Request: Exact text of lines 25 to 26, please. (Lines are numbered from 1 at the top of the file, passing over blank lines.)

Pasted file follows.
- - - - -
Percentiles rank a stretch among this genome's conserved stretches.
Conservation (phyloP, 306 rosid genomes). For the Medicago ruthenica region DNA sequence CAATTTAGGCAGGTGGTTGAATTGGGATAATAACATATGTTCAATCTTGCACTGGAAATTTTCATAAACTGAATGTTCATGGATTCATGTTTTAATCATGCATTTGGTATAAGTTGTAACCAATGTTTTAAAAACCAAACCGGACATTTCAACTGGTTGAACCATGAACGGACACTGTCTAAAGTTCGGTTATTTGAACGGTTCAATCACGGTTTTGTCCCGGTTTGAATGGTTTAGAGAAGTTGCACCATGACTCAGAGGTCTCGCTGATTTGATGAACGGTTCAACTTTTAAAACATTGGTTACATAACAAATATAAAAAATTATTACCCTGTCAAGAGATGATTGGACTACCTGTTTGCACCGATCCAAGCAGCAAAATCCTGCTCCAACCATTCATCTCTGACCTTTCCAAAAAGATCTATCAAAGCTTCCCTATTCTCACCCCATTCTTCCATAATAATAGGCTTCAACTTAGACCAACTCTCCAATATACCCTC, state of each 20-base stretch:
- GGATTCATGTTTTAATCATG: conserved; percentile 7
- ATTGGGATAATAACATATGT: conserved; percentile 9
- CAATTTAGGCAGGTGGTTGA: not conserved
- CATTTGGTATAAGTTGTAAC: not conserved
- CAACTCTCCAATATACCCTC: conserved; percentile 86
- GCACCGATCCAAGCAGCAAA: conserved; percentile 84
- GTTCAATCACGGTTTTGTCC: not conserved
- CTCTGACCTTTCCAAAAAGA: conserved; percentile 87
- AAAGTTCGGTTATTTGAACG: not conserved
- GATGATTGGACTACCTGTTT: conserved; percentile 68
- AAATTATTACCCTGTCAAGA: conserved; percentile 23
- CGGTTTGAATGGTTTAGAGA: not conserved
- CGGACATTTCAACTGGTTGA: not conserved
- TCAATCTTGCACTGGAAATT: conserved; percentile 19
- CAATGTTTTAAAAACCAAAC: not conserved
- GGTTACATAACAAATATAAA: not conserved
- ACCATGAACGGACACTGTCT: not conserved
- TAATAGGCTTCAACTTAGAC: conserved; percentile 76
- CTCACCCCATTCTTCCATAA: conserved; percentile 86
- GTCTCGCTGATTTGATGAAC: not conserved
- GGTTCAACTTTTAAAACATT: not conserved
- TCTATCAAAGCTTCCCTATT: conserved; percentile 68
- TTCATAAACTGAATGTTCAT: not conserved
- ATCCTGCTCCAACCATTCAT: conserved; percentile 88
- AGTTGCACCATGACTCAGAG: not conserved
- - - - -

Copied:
- TTCATAAACTGAATGTTCAT: not conserved
- ATCCTGCTCCAACCATTCAT: conserved; percentile 88